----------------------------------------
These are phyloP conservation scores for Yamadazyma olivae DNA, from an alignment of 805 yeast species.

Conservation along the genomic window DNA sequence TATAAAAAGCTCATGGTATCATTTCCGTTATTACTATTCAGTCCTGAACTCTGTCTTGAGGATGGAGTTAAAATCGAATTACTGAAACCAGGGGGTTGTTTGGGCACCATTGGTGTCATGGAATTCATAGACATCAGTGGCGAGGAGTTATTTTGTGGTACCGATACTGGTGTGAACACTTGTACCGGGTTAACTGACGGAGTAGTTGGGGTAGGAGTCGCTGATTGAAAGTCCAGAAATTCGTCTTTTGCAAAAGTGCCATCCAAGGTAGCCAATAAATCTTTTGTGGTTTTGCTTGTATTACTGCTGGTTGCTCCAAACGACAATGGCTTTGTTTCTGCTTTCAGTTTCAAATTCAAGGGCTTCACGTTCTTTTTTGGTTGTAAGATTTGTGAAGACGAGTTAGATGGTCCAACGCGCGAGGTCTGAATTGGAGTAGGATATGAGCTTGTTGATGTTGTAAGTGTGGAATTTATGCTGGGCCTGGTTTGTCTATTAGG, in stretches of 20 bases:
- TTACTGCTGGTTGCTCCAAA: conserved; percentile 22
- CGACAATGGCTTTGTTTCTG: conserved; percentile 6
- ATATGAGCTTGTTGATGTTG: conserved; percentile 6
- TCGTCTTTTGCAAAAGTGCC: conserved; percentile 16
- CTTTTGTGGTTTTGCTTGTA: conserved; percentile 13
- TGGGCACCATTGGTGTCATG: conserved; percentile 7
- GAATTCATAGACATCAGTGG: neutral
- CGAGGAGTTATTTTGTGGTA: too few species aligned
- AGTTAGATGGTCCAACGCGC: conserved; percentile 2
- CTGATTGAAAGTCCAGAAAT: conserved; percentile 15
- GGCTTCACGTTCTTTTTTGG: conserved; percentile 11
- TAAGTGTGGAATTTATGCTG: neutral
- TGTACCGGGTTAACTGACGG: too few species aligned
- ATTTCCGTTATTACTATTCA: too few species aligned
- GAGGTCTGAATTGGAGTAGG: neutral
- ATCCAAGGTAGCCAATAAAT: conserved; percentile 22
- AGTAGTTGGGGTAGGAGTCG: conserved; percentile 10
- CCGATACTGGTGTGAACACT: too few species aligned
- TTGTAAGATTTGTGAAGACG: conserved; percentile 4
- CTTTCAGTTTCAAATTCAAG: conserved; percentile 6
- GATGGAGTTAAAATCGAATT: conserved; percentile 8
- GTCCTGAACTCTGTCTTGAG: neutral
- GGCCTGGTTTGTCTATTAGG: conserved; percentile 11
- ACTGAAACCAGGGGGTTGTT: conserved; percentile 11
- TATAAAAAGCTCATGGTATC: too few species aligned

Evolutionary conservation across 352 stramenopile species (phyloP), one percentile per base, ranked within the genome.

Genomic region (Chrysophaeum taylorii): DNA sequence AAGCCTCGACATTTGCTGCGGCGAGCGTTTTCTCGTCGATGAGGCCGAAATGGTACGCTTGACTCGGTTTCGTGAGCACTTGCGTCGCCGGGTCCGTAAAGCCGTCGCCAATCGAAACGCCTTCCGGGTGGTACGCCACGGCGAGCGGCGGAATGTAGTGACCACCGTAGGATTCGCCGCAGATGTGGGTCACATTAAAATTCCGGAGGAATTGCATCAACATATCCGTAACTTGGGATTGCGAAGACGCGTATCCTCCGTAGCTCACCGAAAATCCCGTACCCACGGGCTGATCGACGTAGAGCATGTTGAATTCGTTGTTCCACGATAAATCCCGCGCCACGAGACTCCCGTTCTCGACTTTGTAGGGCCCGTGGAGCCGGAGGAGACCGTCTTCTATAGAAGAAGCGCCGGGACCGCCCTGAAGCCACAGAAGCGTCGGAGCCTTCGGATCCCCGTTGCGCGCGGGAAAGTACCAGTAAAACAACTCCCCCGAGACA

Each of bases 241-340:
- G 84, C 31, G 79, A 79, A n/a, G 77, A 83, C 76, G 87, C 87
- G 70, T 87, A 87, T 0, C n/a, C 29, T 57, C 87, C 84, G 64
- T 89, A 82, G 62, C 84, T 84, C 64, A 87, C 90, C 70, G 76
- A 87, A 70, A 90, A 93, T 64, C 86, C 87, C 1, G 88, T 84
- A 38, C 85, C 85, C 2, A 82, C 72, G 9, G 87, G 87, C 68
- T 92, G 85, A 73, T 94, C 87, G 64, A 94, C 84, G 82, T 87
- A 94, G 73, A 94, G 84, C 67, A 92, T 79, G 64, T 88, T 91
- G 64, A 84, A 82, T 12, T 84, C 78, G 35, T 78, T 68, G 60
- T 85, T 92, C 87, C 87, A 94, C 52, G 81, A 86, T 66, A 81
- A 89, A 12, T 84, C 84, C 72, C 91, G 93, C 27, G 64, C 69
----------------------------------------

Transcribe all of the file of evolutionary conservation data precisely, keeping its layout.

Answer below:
These are phyloP conservation scores for Yamadazyma olivae DNA, from an alignment of 805 yeast species.

Conservation along the genomic window DNA sequence TATAAAAAGCTCATGGTATCATTTCCGTTATTACTATTCAGTCCTGAACTCTGTCTTGAGGATGGAGTTAAAATCGAATTACTGAAACCAGGGGGTTGTTTGGGCACCATTGGTGTCATGGAATTCATAGACATCAGTGGCGAGGAGTTATTTTGTGGTACCGATACTGGTGTGAACACTTGTACCGGGTTAACTGACGGAGTAGTTGGGGTAGGAGTCGCTGATTGAAAGTCCAGAAATTCGTCTTTTGCAAAAGTGCCATCCAAGGTAGCCAATAAATCTTTTGTGGTTTTGCTTGTATTACTGCTGGTTGCTCCAAACGACAATGGCTTTGTTTCTGCTTTCAGTTTCAAATTCAAGGGCTTCACGTTCTTTTTTGGTTGTAAGATTTGTGAAGACGAGTTAGATGGTCCAACGCGCGAGGTCTGAATTGGAGTAGGATATGAGCTTGTTGATGTTGTAAGTGTGGAATTTATGCTGGGCCTGGTTTGTCTATTAGG, in stretches of 20 bases:
- TTACTGCTGGTTGCTCCAAA: conserved; percentile 22
- CGACAATGGCTTTGTTTCTG: conserved; percentile 6
- ATATGAGCTTGTTGATGTTG: conserved; percentile 6
- TCGTCTTTTGCAAAAGTGCC: conserved; percentile 16
- CTTTTGTGGTTTTGCTTGTA: conserved; percentile 13
- TGGGCACCATTGGTGTCATG: conserved; percentile 7
- GAATTCATAGACATCAGTGG: neutral
- CGAGGAGTTATTTTGTGGTA: too few species aligned
- AGTTAGATGGTCCAACGCGC: conserved; percentile 2
- CTGATTGAAAGTCCAGAAAT: conserved; percentile 15
- GGCTTCACGTTCTTTTTTGG: conserved; percentile 11
- TAAGTGTGGAATTTATGCTG: neutral
- TGTACCGGGTTAACTGACGG: too few species aligned
- ATTTCCGTTATTACTATTCA: too few species aligned
- GAGGTCTGAATTGGAGTAGG: neutral
- ATCCAAGGTAGCCAATAAAT: conserved; percentile 22
- AGTAGTTGGGGTAGGAGTCG: conserved; percentile 10
- CCGATACTGGTGTGAACACT: too few species aligned
- TTGTAAGATTTGTGAAGACG: conserved; percentile 4
- CTTTCAGTTTCAAATTCAAG: conserved; percentile 6
- GATGGAGTTAAAATCGAATT: conserved; percentile 8
- GTCCTGAACTCTGTCTTGAG: neutral
- GGCCTGGTTTGTCTATTAGG: conserved; percentile 11
- ACTGAAACCAGGGGGTTGTT: conserved; percentile 11
- TATAAAAAGCTCATGGTATC: too few species aligned

Evolutionary conservation across 352 stramenopile species (phyloP), one percentile per base, ranked within the genome.

Genomic region (Chrysophaeum taylorii): DNA sequence AAGCCTCGACATTTGCTGCGGCGAGCGTTTTCTCGTCGATGAGGCCGAAATGGTACGCTTGACTCGGTTTCGTGAGCACTTGCGTCGCCGGGTCCGTAAAGCCGTCGCCAATCGAAACGCCTTCCGGGTGGTACGCCACGGCGAGCGGCGGAATGTAGTGACCACCGTAGGATTCGCCGCAGATGTGGGTCACATTAAAATTCCGGAGGAATTGCATCAACATATCCGTAACTTGGGATTGCGAAGACGCGTATCCTCCGTAGCTCACCGAAAATCCCGTACCCACGGGCTGATCGACGTAGAGCATGTTGAATTCGTTGTTCCACGATAAATCCCGCGCCACGAGACTCCCGTTCTCGACTTTGTAGGGCCCGTGGAGCCGGAGGAGACCGTCTTCTATAGAAGAAGCGCCGGGACCGCCCTGAAGCCACAGAAGCGTCGGAGCCTTCGGATCCCCGTTGCGCGCGGGAAAGTACCAGTAAAACAACTCCCCCGAGACA

Each of bases 241-340:
- G 84, C 31, G 79, A 79, A n/a, G 77, A 83, C 76, G 87, C 87
- G 70, T 87, A 87, T 0, C n/a, C 29, T 57, C 87, C 84, G 64
- T 89, A 82, G 62, C 84, T 84, C 64, A 87, C 90, C 70, G 76
- A 87, A 70, A 90, A 93, T 64, C 86, C 87, C 1, G 88, T 84
- A 38, C 85, C 85, C 2, A 82, C 72, G 9, G 87, G 87, C 68
- T 92, G 85, A 73, T 94, C 87, G 64, A 94, C 84, G 82, T 87
- A 94, G 73, A 94, G 84, C 67, A 92, T 79, G 64, T 88, T 91
- G 64, A 84, A 82, T 12, T 84, C 78, G 35, T 78, T 68, G 60
- T 85, T 92, C 87, C 87, A 94, C 52, G 81, A 86, T 66, A 81
- A 89, A 12, T 84, C 84, C 72, C 91, G 93, C 27, G 64, C 69